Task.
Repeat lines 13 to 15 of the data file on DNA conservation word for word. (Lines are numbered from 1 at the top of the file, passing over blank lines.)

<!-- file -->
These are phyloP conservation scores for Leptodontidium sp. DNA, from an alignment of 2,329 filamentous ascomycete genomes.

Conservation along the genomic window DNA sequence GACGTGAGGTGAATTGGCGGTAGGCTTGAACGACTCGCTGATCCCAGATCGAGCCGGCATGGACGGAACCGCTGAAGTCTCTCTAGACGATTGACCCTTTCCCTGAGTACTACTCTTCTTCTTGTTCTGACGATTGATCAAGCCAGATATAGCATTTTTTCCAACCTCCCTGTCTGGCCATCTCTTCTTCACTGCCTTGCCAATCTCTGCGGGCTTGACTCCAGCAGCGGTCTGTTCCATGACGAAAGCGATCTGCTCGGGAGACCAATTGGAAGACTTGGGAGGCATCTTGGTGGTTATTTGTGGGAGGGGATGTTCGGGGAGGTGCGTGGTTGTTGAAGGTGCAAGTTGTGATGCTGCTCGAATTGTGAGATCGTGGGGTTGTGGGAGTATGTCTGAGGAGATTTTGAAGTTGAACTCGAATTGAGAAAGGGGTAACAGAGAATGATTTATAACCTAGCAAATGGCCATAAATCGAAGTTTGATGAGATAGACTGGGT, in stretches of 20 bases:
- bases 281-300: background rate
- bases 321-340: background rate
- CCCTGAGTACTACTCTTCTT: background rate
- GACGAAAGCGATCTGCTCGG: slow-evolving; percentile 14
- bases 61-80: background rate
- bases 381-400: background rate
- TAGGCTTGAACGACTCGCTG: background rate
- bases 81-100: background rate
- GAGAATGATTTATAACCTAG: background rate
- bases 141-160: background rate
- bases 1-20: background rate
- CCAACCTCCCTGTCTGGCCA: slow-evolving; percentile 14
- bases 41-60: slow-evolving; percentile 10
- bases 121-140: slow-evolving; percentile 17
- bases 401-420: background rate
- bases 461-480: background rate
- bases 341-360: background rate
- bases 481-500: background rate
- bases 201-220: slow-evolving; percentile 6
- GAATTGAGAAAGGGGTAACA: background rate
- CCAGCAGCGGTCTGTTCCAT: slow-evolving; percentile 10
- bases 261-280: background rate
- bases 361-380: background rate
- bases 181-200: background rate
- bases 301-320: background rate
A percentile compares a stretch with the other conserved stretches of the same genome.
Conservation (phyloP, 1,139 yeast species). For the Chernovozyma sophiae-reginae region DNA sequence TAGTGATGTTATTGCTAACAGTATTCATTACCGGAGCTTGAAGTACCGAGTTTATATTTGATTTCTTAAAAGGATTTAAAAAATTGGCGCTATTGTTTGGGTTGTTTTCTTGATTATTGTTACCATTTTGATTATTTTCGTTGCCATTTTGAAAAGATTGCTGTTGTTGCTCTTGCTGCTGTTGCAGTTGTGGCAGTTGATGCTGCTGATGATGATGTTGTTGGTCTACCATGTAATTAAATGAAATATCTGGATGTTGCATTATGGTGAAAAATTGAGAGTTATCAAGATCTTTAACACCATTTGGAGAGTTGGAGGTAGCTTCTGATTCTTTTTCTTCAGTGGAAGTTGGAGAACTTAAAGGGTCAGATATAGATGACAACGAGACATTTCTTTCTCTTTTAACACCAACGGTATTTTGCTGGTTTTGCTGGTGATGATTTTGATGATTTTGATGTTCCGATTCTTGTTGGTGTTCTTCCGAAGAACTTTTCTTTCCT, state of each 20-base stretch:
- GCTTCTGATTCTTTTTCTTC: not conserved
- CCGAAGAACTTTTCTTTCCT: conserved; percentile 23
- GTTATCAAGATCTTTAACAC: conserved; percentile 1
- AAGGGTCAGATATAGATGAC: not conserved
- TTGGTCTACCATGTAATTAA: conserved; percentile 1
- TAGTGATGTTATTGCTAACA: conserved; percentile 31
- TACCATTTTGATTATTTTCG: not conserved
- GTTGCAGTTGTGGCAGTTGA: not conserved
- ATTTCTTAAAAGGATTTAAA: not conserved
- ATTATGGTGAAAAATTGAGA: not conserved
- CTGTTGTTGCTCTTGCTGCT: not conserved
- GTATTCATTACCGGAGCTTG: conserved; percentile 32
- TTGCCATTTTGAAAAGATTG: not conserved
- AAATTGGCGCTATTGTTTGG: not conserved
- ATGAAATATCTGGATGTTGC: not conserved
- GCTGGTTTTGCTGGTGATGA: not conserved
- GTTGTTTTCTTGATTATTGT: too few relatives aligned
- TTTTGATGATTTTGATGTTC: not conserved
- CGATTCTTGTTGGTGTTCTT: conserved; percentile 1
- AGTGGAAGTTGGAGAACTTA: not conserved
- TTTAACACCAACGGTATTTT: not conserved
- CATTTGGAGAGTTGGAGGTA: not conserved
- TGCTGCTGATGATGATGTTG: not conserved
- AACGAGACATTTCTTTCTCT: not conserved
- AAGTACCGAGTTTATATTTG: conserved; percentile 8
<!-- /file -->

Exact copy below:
- bases 1-20: background rate
- CCAACCTCCCTGTCTGGCCA: slow-evolving; percentile 14
- bases 41-60: slow-evolving; percentile 10